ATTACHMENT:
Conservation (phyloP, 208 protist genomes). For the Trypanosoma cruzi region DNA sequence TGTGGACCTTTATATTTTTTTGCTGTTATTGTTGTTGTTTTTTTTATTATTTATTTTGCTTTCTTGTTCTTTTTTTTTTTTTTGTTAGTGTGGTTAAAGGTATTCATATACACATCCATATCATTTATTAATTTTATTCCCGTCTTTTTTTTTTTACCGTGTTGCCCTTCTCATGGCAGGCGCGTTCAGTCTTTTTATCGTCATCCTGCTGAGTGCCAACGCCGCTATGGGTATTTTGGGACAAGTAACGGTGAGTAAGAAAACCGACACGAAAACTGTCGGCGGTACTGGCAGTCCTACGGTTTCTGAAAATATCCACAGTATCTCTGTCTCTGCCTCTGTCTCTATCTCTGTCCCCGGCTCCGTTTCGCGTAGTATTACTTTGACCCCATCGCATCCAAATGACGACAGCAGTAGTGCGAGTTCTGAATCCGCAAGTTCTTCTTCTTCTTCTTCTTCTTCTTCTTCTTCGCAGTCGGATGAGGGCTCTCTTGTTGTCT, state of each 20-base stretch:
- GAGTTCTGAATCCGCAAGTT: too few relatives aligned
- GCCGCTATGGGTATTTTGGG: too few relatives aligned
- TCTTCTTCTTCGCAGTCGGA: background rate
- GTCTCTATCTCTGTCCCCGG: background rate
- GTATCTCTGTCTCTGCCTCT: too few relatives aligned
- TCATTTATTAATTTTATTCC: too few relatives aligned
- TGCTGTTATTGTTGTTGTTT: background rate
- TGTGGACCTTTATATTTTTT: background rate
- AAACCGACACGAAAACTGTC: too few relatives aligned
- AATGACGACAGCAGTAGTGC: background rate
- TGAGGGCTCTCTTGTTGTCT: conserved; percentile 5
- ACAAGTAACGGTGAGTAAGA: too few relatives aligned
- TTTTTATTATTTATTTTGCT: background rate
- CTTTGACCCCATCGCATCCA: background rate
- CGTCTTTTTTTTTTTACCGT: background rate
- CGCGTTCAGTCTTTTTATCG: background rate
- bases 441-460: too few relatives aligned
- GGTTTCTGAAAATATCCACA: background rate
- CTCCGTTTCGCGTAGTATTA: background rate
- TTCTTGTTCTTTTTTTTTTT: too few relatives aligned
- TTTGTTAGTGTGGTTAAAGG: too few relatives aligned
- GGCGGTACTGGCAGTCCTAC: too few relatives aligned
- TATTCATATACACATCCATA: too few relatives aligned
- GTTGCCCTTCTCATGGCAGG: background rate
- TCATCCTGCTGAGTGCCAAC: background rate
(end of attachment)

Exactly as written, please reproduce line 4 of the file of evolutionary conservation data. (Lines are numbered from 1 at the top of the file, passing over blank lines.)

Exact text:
- TCTTCTTCTTCGCAGTCGGA: background rate